Solar farm flagged for airport site

Talitha WolfeAlbany Advertiser

Albany is another step closer to achieving its total renewable- energy target with a solar-energy farm proposed for the region.

The City of Albany has confirmed a solar farm is on the cards with Albany Regional Airport flagged as a viable location.

Chief executive Andrew Sharpe told the Albany Advertiser the City was in the early stages of exploring solar farm possibilities and said such proposals would complement the City’s renewable agenda.

“We are in the very early stages of doing some preliminary feasibility and exploring what might be possible on the solar front in terms of developing a solar farm here in Albany,” he said. We do have vision longer term that we would like to take Albany to a point that we have total renewable energy.”

The Albany Advertiser understands a lease proposal by renewable-energy company Blue Planet Developments for land past the Albany Regional Airport will go to the City of Albany council meeting on Tuesday.

The proponents of the confidential item have successfully secured a similar lease for a solar farm in the Shire of Kulin. The lease, approved in principle by the Shire council, will facilitate a PV solar farm, which will generate 4-5MW on about 254ha of land. Securing a long-term lease arrangement will be a major challenge in confirming solar-energy proponents but Mr Sharpe said they have had interest from several parties for several locations, including the airport.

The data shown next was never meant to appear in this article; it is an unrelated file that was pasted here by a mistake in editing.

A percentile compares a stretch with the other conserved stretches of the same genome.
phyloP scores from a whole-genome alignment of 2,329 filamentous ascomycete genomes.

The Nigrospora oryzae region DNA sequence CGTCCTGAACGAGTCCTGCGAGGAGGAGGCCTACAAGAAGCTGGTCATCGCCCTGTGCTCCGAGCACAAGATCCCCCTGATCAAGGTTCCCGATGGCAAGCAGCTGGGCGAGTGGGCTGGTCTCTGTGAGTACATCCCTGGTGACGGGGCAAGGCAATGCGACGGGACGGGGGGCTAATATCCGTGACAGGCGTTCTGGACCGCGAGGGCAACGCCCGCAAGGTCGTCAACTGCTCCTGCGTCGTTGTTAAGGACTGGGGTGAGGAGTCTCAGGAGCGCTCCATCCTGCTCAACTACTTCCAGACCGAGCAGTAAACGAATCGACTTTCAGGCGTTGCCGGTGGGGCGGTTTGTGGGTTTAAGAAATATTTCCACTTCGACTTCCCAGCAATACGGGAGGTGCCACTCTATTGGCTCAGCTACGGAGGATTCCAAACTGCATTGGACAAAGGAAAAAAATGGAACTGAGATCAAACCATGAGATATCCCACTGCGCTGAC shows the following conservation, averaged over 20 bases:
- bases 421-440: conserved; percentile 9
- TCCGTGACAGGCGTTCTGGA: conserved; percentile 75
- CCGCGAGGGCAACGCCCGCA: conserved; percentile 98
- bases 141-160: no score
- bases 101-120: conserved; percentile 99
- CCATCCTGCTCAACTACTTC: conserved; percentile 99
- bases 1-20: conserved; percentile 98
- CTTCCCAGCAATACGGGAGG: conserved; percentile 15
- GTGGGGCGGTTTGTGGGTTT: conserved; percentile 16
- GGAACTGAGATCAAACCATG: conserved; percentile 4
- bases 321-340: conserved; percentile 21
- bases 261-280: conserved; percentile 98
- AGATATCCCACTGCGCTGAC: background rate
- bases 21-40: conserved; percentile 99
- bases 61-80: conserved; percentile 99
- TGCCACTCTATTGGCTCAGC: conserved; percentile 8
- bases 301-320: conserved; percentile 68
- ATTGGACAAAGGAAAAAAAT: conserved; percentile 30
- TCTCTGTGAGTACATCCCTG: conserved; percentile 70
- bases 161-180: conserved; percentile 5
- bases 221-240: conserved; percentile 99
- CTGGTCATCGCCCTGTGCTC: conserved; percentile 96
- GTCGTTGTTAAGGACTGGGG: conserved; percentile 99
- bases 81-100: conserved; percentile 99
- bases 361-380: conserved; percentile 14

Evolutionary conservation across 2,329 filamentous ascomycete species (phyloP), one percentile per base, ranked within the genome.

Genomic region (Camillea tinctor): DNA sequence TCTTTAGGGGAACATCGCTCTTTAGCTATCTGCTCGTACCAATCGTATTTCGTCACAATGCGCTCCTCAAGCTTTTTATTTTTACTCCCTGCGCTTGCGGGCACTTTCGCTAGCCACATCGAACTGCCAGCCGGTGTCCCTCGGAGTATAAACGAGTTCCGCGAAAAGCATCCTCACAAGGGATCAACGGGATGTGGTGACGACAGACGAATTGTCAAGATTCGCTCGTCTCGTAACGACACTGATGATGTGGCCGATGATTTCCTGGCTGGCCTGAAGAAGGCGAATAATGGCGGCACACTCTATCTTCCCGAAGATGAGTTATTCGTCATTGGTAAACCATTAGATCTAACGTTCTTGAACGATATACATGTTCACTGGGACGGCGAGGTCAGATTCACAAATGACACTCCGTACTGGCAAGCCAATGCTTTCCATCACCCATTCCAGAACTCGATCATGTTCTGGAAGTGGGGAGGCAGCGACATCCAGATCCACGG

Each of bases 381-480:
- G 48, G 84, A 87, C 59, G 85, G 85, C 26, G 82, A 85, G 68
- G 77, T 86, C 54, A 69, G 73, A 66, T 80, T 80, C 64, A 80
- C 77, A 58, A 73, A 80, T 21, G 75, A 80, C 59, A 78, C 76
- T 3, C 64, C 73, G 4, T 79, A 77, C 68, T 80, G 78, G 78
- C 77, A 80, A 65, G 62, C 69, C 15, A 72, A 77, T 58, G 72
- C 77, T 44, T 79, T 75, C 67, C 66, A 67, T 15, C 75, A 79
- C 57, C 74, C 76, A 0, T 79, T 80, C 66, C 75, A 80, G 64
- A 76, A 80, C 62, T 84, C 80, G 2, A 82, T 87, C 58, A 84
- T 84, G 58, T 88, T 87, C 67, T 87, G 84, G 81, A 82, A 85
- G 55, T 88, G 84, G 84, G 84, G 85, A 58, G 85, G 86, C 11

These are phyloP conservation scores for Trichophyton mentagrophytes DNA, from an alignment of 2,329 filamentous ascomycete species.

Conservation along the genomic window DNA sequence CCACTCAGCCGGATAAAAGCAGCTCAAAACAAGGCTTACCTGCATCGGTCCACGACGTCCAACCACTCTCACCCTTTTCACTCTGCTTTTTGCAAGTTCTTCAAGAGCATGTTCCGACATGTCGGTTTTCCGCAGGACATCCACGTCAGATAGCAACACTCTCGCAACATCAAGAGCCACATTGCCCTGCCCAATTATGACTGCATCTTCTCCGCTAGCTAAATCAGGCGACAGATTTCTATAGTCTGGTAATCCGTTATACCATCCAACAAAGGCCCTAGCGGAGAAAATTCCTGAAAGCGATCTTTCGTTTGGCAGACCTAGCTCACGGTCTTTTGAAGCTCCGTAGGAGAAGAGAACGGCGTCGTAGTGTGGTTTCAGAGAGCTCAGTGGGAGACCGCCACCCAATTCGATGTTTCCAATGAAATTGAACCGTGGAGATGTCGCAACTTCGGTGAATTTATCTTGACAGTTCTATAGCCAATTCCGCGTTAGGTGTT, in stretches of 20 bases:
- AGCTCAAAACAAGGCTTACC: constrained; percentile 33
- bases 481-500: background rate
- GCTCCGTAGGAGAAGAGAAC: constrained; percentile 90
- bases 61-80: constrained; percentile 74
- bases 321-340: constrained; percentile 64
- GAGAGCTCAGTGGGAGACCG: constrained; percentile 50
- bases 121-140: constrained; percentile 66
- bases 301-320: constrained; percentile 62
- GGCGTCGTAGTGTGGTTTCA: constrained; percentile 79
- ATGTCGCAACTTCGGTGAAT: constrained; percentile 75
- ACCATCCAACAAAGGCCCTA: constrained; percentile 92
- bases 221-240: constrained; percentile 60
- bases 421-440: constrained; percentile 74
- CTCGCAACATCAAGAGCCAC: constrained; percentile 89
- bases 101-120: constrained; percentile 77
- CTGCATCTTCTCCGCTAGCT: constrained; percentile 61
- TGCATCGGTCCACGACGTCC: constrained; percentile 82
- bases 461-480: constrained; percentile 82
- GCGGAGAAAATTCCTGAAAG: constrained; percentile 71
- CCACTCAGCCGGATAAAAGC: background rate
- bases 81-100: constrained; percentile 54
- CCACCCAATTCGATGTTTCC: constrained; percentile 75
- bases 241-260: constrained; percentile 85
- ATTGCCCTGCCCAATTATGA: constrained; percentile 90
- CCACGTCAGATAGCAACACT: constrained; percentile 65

“We are looking at a few locations ... there are also possibilities around our airport we would like to explore potentially getting better use,” he said.

“In Darwin, they have put a solar installation around their airport. I think there is more on the east coast, so there is a possibility we could use some of our airport land.”

The Albany Wind Farm can currently generate up to 80 per cent of Albany’s 40MW daily energy needs and although Carnegie Clean Energy has proposed a 10MW wave energy installation off the coast of Albany, Mr Sharpe said a further 10MW solar farm installation would put Albany closer to being wholly renewable energy powered.

“Potentially long term, with solar energy, wave energy and wind, if we got up to point of producing 80MW or 100MW, all of that could go back into the grid and supply green energy to other users,” he said.

“In terms of people saying Albany doesn’t get enough sunshine, that’s not quite true because places like Europe are all lower solar array than Albany so it is possible to do it here.”

Although the City of Albany has yet to meet further with the State Government about solar energy, Member for Albany Peter Watson said he supports the idea. “We could be the energy capital of regional Australia and even Australia,” he said. “Being at the end of the (power) grid is better. It means we will have a continuous supply and will help other areas like Bremer Bay and Jerramungup, which have ... a lot of break downs.

“It’s a great opportunity for the whole Great Southern.”

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